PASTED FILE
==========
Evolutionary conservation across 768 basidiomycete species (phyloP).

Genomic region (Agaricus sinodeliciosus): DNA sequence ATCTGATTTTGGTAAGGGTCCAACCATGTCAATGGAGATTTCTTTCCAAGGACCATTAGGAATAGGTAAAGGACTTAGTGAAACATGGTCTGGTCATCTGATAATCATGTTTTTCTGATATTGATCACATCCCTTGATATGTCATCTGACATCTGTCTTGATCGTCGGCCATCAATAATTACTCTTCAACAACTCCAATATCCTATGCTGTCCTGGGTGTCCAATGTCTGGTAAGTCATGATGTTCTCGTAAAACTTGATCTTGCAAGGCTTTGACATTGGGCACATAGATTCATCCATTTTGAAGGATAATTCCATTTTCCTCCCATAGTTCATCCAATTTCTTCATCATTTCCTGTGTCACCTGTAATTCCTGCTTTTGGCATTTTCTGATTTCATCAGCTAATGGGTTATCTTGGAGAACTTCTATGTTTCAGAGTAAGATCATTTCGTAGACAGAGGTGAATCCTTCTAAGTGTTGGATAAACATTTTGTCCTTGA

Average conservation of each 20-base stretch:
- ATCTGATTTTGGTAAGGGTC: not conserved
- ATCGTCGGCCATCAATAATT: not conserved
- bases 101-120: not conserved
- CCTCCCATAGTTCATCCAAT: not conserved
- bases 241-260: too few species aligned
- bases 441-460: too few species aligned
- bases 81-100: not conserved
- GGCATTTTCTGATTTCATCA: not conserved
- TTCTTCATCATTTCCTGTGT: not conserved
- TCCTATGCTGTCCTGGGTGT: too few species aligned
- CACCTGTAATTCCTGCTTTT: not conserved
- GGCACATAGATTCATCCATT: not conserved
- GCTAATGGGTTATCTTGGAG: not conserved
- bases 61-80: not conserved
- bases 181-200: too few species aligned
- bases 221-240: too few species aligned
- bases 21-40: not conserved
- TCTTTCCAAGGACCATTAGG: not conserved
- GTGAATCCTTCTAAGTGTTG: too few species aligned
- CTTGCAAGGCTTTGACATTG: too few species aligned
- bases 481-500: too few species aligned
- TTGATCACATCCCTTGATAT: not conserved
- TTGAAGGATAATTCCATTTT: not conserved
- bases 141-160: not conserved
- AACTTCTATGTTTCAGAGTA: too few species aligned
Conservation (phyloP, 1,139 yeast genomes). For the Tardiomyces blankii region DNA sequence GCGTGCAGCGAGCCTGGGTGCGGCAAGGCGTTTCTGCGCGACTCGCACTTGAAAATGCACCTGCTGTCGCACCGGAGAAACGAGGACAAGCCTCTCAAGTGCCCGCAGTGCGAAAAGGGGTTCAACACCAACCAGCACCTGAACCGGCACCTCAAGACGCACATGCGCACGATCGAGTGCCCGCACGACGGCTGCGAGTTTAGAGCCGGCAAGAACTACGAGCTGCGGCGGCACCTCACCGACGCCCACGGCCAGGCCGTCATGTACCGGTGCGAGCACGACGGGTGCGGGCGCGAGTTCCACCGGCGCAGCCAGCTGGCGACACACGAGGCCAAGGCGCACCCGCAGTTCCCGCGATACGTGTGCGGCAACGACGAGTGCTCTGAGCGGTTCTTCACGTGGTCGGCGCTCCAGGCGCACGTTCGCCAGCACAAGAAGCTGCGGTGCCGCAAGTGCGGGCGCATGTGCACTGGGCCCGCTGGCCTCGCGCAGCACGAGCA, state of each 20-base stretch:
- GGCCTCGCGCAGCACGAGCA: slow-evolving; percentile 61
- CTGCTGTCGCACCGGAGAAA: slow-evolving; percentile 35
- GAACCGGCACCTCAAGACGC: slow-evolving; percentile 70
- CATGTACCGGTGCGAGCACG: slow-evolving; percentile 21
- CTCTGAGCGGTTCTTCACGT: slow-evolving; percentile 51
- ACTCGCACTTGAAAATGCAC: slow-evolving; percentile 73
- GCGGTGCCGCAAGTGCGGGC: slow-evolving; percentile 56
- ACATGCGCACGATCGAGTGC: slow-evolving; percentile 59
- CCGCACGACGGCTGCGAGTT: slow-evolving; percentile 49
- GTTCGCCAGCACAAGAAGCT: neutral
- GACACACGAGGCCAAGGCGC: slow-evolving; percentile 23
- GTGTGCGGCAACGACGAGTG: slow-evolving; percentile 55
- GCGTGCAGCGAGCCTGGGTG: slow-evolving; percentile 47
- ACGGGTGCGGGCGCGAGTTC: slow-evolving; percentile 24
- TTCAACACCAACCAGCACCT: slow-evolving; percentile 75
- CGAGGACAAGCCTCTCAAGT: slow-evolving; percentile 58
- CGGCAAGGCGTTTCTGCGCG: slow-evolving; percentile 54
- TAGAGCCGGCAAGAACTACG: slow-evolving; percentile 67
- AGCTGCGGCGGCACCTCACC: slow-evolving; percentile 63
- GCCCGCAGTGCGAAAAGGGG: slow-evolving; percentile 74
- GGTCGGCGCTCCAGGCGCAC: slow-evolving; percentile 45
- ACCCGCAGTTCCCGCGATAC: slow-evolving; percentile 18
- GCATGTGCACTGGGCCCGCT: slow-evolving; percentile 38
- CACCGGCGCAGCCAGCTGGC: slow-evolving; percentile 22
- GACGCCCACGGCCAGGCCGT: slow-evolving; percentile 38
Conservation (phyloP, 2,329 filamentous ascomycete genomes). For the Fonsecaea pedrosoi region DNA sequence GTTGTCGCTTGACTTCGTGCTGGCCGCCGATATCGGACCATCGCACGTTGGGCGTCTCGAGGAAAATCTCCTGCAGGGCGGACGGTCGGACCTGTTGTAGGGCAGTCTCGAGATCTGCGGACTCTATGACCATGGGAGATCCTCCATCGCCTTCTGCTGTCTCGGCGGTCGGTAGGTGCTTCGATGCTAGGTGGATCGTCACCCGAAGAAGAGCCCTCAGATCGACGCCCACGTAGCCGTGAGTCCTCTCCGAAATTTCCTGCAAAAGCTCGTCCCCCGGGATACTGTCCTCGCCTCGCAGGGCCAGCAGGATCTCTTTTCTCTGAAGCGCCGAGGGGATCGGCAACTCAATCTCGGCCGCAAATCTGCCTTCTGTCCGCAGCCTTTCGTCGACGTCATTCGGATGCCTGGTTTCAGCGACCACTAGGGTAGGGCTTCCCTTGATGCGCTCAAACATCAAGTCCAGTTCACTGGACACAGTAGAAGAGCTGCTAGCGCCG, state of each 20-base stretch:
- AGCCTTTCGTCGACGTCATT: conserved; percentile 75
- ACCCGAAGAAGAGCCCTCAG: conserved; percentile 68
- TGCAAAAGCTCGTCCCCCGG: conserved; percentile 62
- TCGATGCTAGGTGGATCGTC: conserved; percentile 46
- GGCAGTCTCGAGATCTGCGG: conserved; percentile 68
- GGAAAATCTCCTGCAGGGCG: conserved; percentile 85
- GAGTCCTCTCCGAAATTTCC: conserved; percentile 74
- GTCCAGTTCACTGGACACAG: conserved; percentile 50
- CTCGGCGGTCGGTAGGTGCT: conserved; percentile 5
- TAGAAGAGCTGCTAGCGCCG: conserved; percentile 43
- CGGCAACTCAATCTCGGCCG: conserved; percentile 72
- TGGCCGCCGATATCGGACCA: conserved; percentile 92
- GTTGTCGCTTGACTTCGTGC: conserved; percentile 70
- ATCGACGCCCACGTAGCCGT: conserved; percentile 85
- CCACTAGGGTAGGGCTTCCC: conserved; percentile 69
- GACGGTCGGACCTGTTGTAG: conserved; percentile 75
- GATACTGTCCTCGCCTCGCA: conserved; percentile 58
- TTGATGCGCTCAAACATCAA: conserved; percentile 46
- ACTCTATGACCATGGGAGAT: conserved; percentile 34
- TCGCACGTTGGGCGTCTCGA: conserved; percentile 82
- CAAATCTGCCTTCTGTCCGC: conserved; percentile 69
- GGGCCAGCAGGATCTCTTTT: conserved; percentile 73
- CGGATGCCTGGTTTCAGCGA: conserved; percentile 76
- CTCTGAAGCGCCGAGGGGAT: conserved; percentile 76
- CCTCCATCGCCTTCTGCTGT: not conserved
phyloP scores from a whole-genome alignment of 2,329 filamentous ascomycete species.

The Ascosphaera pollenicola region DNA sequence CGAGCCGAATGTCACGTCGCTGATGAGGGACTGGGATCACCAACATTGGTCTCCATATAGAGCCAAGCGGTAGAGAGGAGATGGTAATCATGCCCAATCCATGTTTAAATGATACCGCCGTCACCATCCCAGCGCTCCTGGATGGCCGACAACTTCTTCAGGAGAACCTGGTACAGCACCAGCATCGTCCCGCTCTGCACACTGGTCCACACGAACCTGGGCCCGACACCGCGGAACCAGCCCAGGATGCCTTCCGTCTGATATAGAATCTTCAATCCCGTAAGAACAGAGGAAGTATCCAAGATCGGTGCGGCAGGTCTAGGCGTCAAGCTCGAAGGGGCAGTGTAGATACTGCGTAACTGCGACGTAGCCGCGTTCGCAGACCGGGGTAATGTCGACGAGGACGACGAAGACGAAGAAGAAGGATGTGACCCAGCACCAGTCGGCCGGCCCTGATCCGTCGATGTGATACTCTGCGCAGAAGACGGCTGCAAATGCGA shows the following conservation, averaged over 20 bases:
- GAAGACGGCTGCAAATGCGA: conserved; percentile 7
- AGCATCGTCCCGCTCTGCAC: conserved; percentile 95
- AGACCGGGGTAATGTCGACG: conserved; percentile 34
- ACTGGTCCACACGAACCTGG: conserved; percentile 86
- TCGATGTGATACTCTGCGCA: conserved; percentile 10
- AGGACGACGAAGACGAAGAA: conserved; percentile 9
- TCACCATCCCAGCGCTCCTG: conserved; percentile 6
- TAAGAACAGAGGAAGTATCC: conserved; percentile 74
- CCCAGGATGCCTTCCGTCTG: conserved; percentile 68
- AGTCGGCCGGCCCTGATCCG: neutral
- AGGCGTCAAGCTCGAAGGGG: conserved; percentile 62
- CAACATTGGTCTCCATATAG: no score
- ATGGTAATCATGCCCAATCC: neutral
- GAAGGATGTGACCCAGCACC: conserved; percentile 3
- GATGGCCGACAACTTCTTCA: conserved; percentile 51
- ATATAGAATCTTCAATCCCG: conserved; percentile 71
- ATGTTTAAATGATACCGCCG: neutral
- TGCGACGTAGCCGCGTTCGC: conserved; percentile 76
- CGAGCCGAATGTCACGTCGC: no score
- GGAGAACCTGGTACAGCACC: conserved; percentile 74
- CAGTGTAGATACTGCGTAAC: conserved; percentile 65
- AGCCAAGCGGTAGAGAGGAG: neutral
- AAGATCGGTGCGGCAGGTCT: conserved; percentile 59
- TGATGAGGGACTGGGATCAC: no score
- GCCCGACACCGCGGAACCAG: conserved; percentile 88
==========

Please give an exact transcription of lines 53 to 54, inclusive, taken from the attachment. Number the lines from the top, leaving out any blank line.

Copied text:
- CACCGGCGCAGCCAGCTGGC: slow-evolving; percentile 22
- GACGCCCACGGCCAGGCCGT: slow-evolving; percentile 38